Steve EllisonOn April 25th Walton County Sheriff’s Office received an email from the sister of a man dealing with mental illness.
“Yesterday a Walton County deputy, Deputy Steve Ellison, came out with EMS to my brother’s house. My brother is severely mentally ill and has several medical problems.”
Deputy Ellison was hired by the Walton County Sheriff’s Office in May 2005. He was among the first to arrive at the home.
“My brother has been plagued by metal illness since his early 20’s and it has been a down hill fight due to the lack of medication success. He didn’t ask for it, he didn’t deserve it, but it happened to him and it has been a struggle for our family.”
Deputy Ellison along with all other deputies at the Walton County Sheriff’s Office have the opportunity to participate in Crisis Intervention Training (CIT), which provides law enforcement-based training for assisting those individuals with a mental illness, and improves the safety of patrol officers, consumers, family members, and citizens within the community.
“My brother is very uncomfortable around others, especially strangers,” she wrote. “He was having a harder day than usual when Deputy Ellison came out.”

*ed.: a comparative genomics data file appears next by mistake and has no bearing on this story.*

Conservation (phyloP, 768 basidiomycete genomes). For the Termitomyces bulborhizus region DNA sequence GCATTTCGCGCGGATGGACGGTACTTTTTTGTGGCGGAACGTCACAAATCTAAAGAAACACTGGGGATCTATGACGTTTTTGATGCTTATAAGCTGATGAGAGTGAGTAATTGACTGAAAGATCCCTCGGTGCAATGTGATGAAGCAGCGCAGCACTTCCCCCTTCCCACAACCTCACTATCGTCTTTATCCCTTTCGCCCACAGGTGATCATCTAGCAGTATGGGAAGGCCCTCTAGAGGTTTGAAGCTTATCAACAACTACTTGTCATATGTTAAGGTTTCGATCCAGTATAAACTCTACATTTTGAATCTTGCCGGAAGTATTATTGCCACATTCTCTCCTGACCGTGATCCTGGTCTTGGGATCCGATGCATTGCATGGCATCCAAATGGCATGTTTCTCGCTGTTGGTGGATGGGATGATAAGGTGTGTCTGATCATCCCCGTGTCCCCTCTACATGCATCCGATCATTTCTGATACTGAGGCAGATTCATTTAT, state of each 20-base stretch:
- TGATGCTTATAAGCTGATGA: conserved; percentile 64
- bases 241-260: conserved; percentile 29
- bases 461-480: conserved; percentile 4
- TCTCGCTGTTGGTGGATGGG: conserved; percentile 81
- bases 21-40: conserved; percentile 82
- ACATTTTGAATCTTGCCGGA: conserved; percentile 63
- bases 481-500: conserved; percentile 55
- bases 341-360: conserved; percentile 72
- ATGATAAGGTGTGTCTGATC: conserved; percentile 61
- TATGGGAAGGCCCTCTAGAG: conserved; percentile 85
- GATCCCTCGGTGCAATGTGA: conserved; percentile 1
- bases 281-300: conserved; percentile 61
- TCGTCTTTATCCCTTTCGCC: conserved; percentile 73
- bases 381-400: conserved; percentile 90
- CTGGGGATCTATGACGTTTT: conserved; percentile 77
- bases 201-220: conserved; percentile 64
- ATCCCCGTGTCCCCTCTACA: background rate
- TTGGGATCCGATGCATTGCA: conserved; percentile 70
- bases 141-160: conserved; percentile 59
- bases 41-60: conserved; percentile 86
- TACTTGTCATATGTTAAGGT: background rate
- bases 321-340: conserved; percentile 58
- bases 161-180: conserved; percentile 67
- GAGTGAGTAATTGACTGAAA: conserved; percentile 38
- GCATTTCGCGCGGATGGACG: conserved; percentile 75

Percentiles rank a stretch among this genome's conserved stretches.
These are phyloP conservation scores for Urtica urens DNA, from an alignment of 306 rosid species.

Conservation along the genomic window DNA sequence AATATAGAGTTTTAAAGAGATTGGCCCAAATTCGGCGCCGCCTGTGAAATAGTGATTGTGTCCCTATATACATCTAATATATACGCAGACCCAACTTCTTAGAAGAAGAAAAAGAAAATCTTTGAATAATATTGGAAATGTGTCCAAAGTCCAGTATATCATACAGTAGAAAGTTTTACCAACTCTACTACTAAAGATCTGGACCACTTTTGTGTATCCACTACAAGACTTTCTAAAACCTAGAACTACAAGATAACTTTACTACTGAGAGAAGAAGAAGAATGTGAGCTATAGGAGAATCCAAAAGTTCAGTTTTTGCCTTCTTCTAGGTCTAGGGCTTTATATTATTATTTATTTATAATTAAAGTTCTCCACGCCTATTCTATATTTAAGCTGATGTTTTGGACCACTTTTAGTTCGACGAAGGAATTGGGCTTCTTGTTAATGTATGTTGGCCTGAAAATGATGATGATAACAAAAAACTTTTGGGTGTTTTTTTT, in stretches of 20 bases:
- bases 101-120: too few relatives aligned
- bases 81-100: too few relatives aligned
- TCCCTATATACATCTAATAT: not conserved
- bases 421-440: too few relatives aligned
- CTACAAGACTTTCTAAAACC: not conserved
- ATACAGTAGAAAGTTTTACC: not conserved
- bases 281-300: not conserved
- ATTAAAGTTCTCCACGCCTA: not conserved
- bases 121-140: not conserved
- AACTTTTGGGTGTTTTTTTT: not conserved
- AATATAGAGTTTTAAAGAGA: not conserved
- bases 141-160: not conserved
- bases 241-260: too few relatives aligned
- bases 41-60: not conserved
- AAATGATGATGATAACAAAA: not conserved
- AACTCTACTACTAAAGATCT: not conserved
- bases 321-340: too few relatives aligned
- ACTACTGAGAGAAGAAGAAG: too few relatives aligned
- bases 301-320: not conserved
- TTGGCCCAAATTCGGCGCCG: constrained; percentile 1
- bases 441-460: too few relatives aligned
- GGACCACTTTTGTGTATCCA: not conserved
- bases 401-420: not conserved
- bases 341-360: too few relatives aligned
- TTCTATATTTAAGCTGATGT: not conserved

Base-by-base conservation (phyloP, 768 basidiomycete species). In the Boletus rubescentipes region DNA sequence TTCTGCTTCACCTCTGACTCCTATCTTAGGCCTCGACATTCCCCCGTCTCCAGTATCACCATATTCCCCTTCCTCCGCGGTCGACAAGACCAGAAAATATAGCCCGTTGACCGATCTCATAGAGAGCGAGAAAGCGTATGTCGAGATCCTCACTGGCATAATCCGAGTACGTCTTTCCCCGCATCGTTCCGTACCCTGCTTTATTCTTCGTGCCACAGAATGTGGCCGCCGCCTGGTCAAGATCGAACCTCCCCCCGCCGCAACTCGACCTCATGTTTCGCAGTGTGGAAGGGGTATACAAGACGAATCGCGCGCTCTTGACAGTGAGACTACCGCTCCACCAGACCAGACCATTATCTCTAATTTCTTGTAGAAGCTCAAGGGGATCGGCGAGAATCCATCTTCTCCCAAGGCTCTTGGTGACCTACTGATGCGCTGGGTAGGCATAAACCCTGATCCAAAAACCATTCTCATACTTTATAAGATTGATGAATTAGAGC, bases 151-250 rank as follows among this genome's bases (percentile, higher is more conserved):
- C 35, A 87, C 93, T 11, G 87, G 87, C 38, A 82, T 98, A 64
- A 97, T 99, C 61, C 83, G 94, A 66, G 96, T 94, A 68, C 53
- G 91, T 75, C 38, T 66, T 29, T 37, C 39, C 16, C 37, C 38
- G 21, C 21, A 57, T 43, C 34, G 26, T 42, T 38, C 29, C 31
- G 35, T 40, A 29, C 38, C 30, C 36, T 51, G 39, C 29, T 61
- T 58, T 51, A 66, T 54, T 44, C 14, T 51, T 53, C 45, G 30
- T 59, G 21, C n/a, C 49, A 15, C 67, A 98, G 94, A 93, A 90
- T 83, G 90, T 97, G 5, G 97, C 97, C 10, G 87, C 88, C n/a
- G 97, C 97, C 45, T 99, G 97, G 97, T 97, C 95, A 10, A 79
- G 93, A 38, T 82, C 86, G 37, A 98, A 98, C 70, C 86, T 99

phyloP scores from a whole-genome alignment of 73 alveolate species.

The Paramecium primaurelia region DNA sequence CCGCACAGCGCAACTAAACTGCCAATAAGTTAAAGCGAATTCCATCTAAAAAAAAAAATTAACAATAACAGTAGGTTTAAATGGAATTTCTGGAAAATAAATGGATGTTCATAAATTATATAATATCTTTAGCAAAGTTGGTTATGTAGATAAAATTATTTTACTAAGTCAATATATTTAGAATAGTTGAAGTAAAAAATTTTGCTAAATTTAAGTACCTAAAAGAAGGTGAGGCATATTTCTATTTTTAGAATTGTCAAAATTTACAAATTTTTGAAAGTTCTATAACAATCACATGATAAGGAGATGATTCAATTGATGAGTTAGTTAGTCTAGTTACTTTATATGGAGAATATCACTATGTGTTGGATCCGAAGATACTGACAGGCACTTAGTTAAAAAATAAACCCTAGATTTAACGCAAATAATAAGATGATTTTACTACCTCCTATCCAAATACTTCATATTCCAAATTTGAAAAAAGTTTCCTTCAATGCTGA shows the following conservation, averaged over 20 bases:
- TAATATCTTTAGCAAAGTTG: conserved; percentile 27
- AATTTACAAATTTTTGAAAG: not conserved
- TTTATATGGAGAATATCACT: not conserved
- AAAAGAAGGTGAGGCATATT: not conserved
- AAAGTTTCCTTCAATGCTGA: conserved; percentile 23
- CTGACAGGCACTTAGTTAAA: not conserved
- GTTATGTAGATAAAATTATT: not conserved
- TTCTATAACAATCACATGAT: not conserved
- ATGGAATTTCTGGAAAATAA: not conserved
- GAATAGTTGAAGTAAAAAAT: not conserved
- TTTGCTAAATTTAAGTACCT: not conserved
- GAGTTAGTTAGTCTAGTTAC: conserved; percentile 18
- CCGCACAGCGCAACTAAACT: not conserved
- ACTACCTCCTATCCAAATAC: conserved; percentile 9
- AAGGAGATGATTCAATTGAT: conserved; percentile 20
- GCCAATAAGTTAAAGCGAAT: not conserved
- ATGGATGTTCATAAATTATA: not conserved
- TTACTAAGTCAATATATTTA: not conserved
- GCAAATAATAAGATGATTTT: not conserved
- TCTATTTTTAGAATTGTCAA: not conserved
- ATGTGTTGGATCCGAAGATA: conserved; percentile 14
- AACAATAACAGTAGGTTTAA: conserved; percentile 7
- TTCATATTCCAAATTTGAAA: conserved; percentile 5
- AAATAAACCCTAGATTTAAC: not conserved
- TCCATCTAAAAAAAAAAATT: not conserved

“Ellison was so great to my family. He was so patient and kind to my brother. When my brother was released from the hospital Deputy Ellison went back to check on him. He was actually able to get my brother to chat with him (he’s usually mostly non-verbal.)”
Deputy Ellison was also recognized in August of 2016 after he and Sergeant Chris Strawn defused a domestic violence incident that had the potential to become violent.
“He made my brother feel so comfortable and he actually tried to make an impact in his life despite what was happening. He gave my brother his number and said if he ever wanted to talk that he can call him. It was so kind and meant so much to all of us.”
“A lot of times it has felt like it’s our family against the world because there is such a lack of education on mental illness. When this deputy came out he treated my brother like a human being.”
For more information on Crisis Intervention Training visit: